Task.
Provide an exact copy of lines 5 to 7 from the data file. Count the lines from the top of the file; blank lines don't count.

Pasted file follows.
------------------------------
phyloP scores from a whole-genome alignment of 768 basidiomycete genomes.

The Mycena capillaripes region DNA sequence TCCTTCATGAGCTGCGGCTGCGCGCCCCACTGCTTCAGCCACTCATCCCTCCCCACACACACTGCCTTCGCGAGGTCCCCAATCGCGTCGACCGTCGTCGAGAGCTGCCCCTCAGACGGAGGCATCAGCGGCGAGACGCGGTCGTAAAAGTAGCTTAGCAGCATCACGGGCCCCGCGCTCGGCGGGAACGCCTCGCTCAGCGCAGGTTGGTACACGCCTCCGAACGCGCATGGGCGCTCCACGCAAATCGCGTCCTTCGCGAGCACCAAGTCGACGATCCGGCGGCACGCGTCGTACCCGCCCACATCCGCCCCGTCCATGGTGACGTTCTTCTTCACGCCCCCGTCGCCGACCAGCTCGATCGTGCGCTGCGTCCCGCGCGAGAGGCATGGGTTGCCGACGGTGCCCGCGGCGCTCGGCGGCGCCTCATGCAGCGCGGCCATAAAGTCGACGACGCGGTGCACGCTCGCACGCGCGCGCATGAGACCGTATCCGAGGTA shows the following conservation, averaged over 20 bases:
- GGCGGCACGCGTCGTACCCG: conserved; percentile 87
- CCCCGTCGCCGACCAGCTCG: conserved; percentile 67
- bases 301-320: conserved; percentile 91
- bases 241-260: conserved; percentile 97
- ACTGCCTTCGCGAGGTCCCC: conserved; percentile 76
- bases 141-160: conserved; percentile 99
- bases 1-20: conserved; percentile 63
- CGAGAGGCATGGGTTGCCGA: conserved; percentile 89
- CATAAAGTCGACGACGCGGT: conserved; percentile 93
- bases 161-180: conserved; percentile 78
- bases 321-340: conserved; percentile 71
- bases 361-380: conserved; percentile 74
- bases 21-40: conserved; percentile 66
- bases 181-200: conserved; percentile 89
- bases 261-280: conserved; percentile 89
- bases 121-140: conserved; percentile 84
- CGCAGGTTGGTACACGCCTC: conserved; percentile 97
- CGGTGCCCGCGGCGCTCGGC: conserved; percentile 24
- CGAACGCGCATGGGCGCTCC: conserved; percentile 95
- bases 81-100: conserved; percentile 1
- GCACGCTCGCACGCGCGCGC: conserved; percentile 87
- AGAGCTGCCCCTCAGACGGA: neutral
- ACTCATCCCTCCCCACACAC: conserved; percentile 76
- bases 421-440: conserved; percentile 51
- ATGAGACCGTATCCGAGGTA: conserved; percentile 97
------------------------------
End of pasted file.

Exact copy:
- bases 301-320: conserved; percentile 91
- bases 241-260: conserved; percentile 97
- ACTGCCTTCGCGAGGTCCCC: conserved; percentile 76